In June we reported on initial teacher education data which signposted the under recruitment and under funding of art and design trainee teachers. Using this data, published by the Department for Education (DfE) together with new testimonies from NSEAD members, we have written to Gillian Keegan MP. We are calling for the reinstatement of bursaries for art and design trainees and to increase the art and design teacher supply target.
The DfE's data shows the number of teacher vacancies in our subject have risen to the highest level recorded in a twelve-year period. The reported ‘Rate of vacancies’ has risen in a year from 0.4 in 2021/22 to 0.7 in 2022/23. With the full support of the chair and vice-chair of the All-Party Parliamentary Group for Art, Craft and Design in Education (APPG) we have written to Gillian Keegan, Secretary of State for Education, asking her to reinstate art and design bursaries and increase the supply of art and design teachers entering the profession.
In plain sight our member forums show the impact of ITT policy decisions on both teachers and learners. Due to shortages of teacher supply, some art and design lessons are reportedly taught by non-specialists, which in turn results in fewer practical lessons. Already this is impacting on the wellbeing and workload of teachers – we believe this will in turn impact on standards. We have shared member testimonies with Gillian Keegan.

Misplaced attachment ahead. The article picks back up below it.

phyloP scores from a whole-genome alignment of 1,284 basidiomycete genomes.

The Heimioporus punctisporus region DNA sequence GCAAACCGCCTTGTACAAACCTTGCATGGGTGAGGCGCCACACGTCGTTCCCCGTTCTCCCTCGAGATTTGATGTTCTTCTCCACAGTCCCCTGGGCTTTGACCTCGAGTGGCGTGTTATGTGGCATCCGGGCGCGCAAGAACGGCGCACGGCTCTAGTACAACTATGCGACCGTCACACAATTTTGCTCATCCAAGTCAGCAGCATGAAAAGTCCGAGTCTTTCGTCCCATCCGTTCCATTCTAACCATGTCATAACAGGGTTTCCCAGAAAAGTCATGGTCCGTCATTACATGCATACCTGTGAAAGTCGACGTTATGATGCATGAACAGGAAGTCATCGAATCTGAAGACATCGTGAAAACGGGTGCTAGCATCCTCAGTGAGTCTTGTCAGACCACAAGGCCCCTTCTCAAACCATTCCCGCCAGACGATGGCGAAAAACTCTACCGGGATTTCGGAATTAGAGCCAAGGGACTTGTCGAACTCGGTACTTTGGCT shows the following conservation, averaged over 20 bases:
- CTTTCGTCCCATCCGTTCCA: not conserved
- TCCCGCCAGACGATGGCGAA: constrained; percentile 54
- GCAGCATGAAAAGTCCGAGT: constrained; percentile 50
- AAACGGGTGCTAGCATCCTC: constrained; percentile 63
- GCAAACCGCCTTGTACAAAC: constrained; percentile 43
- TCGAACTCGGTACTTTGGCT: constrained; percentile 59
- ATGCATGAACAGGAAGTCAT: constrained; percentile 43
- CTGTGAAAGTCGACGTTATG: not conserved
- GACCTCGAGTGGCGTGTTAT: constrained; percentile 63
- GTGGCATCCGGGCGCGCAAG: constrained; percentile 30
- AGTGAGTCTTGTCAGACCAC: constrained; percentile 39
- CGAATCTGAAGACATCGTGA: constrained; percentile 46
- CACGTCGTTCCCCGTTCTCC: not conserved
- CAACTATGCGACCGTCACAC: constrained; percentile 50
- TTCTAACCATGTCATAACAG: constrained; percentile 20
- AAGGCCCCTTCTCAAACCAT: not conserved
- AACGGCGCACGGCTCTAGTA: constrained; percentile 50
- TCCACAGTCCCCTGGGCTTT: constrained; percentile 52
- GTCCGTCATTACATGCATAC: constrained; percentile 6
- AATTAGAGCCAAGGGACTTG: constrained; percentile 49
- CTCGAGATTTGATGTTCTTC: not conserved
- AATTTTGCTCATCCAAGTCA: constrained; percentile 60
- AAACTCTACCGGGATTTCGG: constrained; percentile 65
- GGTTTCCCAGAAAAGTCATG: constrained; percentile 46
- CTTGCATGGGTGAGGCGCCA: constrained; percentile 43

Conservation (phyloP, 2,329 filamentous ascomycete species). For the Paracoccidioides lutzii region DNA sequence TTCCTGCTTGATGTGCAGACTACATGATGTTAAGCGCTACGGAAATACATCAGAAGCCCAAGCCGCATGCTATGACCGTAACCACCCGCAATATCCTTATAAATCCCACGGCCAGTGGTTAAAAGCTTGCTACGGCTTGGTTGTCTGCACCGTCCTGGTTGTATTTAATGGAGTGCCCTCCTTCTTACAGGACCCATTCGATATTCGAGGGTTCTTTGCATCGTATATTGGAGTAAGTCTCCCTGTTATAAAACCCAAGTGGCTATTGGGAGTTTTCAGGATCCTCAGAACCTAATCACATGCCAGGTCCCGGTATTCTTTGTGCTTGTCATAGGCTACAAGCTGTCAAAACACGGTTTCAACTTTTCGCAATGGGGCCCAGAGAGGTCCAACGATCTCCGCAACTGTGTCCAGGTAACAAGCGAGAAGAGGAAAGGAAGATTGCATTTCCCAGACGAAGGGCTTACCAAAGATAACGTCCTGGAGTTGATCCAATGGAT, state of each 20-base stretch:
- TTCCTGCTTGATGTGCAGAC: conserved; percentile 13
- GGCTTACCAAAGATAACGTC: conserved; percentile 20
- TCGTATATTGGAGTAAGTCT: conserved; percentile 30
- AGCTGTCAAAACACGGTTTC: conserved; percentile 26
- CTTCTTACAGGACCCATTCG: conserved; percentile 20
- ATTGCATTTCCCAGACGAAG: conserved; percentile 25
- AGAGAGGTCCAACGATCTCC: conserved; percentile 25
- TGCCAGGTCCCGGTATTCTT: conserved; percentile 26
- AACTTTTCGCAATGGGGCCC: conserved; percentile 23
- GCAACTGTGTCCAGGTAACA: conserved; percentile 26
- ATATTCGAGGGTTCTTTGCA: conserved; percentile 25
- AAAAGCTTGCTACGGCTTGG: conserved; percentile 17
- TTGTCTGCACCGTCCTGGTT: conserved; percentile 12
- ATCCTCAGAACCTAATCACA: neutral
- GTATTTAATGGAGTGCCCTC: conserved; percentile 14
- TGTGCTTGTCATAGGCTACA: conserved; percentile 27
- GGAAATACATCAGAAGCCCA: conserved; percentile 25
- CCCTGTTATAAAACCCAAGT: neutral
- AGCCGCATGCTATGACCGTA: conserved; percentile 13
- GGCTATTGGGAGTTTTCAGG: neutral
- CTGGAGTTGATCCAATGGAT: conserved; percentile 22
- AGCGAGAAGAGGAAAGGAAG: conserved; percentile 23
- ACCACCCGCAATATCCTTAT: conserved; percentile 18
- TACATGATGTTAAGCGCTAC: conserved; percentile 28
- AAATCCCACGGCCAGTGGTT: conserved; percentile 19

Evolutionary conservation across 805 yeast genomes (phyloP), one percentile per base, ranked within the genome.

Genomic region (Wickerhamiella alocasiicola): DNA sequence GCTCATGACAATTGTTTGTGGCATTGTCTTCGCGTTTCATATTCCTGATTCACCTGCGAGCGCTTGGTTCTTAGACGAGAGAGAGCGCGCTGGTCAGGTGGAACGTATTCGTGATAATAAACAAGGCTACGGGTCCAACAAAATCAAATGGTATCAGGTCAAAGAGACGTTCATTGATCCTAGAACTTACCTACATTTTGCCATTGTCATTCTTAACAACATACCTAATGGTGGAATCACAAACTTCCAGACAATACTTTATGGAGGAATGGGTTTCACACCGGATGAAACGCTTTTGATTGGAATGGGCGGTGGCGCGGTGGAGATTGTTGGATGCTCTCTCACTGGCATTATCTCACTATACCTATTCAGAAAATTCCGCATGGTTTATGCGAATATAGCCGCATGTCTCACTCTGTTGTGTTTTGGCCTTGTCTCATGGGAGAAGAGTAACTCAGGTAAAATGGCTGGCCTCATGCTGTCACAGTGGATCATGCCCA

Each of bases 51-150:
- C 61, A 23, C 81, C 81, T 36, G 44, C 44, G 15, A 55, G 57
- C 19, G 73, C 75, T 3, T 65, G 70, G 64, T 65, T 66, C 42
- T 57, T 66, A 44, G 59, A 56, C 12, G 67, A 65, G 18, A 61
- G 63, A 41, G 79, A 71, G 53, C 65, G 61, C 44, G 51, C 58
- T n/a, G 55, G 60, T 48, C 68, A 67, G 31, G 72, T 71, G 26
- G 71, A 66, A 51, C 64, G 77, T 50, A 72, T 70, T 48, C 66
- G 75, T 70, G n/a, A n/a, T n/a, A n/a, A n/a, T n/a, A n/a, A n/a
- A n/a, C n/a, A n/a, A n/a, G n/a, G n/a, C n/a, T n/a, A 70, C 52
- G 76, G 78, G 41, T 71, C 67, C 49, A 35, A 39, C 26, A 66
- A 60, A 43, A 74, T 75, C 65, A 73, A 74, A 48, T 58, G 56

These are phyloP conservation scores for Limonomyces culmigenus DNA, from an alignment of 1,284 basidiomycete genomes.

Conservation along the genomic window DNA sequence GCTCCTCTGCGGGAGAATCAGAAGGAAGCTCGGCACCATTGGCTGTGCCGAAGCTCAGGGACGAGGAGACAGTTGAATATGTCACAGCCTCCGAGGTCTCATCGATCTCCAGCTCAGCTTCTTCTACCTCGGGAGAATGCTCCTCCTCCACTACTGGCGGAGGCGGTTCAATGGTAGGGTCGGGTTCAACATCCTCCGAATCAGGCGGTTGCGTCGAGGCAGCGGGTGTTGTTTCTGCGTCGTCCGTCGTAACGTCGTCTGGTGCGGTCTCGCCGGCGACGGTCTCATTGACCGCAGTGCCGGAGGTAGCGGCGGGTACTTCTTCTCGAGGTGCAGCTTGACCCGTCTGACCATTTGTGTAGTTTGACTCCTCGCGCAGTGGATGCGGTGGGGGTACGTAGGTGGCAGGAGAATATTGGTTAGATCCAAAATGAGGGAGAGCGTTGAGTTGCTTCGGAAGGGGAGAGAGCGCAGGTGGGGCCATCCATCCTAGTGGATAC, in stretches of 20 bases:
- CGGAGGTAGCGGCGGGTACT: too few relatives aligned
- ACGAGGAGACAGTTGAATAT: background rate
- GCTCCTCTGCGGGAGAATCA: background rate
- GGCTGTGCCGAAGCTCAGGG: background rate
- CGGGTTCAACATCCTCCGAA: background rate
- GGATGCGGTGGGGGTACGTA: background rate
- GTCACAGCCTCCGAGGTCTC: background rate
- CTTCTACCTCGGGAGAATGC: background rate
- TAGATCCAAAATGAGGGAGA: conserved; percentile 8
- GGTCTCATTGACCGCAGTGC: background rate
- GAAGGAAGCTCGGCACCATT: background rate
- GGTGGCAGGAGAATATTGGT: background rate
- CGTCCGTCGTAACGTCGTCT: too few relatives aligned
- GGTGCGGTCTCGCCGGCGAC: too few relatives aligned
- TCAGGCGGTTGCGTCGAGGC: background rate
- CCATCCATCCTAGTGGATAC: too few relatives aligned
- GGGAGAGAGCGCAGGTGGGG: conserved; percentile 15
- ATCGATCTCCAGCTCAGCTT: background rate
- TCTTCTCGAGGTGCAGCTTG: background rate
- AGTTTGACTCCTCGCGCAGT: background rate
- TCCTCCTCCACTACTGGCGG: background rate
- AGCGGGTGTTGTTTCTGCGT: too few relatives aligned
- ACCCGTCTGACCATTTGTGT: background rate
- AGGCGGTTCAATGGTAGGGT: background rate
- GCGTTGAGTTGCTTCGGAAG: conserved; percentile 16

We are extremely grateful for the support of Sharon Hodgson MP, chair of for Art, Craft and Design Education, and Earl Clancarty (Nick Trench), vice-chair. The recently published Art Now Inquiry, commissioned by the APPG (and co-authored by NSEAD), offers five recommendations, with recommendation #4 calling for the Government to address teacher recruitment, retention and representation in art and design.
With the support of Sharon Hodgson, Nick Trench and Marlene Wylie, President of NSEAD, our co-signed letter to the Secretary of State asks for the government to reinstate art and design ITT bursaries and increase teacher supply. We are asking the Government to act now in order to avert further damage to our subject, to teachers, trainees and learners.
(Source: Explore education statistics)